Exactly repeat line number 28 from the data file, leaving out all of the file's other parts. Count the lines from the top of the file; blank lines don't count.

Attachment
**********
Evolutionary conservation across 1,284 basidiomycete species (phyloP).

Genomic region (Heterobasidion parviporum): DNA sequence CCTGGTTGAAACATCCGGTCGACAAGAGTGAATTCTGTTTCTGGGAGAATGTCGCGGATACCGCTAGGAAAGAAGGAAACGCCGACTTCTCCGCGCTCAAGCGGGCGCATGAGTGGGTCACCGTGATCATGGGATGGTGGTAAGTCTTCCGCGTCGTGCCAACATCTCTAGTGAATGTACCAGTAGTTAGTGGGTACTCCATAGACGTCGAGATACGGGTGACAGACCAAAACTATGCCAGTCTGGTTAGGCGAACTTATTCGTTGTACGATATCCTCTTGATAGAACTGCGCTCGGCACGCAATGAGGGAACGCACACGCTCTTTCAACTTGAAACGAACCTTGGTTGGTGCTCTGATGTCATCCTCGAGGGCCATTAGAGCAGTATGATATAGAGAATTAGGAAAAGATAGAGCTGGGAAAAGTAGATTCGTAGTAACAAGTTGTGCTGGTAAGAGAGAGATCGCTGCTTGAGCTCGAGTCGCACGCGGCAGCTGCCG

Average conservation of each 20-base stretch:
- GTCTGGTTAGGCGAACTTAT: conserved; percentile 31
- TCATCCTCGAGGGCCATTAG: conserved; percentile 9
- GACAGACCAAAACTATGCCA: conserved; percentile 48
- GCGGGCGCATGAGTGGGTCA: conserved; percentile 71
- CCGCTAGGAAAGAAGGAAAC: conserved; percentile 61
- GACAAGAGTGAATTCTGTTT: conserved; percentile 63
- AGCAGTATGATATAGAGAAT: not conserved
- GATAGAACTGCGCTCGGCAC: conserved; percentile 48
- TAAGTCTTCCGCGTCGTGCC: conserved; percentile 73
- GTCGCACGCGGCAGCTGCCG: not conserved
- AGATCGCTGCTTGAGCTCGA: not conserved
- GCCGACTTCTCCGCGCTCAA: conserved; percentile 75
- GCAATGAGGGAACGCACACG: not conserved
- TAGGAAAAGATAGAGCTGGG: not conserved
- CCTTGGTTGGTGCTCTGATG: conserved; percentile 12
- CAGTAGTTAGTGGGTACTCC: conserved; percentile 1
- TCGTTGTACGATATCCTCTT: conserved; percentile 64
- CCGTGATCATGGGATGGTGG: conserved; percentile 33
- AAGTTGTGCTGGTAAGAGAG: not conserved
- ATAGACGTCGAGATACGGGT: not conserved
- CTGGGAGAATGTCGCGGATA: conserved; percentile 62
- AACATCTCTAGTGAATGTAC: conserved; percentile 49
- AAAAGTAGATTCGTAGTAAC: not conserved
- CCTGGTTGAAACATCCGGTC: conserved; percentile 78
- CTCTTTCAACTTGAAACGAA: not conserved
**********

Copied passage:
- CTCTTTCAACTTGAAACGAA: not conserved